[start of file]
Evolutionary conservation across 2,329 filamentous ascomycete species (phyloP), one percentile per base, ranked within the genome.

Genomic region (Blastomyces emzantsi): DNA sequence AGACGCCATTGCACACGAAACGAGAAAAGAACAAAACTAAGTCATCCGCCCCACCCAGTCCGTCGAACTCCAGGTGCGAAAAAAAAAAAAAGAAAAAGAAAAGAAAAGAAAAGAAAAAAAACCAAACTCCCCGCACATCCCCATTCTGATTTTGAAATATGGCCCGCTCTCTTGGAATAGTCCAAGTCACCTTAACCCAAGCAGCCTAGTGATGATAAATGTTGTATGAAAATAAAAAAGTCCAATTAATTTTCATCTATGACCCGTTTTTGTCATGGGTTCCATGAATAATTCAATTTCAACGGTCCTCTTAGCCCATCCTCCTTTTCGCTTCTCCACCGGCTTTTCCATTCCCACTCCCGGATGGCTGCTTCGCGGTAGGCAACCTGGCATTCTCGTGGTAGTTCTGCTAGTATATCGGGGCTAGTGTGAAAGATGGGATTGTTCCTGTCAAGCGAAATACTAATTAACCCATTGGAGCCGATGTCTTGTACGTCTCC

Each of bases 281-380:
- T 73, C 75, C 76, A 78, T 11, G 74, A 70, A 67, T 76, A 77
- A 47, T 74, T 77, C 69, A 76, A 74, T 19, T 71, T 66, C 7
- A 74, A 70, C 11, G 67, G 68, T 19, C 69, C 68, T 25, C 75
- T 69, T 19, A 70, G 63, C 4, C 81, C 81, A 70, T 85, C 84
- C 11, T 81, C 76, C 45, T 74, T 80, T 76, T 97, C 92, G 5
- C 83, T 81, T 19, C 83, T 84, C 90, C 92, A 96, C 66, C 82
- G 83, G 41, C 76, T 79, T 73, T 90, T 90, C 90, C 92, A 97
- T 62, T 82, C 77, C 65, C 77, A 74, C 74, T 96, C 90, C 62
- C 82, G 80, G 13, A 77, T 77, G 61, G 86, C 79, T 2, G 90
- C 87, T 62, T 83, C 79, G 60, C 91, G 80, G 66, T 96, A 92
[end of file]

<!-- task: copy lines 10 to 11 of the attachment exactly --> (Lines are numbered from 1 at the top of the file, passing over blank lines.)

- G 83, G 41, C 76, T 79, T 73, T 90, T 90, C 90, C 92, A 97
- T 62, T 82, C 77, C 65, C 77, A 74, C 74, T 96, C 90, C 62